In this age of Facebook, YouTube, and Twitter, many of us might think coming out to family and friends online is the way to go. After all, there are some advantages:
* you don't have to look anyone in the eye and do the deed;
* you don't have to deal with unfavorable reactions (not right away);
* everyone (including the entire world) finds out at the same time.
But Steven Petrow, writer of Steven Petrow's Complete Gay & Lesbian Manners For Every Occasion and webmaster of gaymanners.com, and I agree on this point: Coming out online, particularly if many of your family and friends have no idea you're gay, is bad form and shows a lack of respect for people who are supposedly important to you.
According to some comments on Advocate.com, coming out is all about us and not about those we tell. They maintain it's already difficult enough admitting to someone you're gay without making it more formal, stuffy, and painful. Let's just get it out there, they think, favoring a more casual disclosure, a sort of dine and dash approach.
I couldn't disagree more. Putting the shoe on the opposite foot, if I had a son or daughter, whom I loved very much, I would be insulted and offended big time to learn online that he or she is gay. And I'd ask myself, where do I fit into his or her life, in terms of priorities, if I didn't even rate being told something so personal to my face?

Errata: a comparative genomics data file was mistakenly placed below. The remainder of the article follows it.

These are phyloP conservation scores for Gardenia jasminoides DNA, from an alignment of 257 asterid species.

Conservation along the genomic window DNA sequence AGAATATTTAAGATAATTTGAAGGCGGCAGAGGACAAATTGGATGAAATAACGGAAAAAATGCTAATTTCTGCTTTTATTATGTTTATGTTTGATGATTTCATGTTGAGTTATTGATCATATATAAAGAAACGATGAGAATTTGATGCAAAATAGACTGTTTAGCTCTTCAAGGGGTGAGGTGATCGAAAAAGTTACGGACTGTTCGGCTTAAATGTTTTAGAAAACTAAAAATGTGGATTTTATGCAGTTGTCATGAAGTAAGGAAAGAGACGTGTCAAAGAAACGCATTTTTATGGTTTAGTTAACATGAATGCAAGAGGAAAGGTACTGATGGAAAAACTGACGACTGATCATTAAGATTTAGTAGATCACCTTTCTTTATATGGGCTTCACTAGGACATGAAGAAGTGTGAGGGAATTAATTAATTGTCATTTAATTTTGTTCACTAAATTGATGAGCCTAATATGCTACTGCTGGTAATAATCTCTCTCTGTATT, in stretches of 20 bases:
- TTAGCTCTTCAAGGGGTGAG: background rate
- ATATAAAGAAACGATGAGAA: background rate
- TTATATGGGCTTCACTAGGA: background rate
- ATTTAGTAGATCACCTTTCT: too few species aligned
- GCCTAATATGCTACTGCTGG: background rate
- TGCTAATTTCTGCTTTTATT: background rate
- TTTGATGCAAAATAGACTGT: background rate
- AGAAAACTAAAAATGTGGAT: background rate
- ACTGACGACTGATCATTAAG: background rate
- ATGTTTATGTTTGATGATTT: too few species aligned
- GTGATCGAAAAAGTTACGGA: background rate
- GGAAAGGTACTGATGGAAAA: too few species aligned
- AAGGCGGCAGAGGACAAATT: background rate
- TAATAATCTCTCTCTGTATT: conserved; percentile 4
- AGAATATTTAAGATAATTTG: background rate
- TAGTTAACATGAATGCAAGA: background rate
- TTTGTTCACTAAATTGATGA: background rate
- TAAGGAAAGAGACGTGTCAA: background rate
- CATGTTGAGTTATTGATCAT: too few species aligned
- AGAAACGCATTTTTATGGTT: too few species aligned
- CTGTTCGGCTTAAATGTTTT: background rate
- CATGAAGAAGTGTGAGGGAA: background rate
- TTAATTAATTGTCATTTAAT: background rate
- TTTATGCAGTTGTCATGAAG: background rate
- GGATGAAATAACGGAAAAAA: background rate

As much as I'd like coming out to be all about us--because getting to the point of coming out is a long and difficult process on its own--we have to respect that many of those we love may have no idea we're gay and not react favorably to our news, at least not at the outset. This is one instance where I believe it's in the best interests of all concerned to let the other person's feelings dictate the right course of action.
So, as Petrow advises, "Instead [of coming out online,] this year's National Coming Out Day could be an opportunity to start the conversation with family and friends. Email or text them and say, "There's something important I'd like to talk with you about." Don't make it sound too ominous--you don't want them to think you're ill--but be serious enough that they accept the invitation. Remember, every time we come out we change the stereotypes straight folks have about LGBT people."
(To read the full article at Advocate.com, please click here.)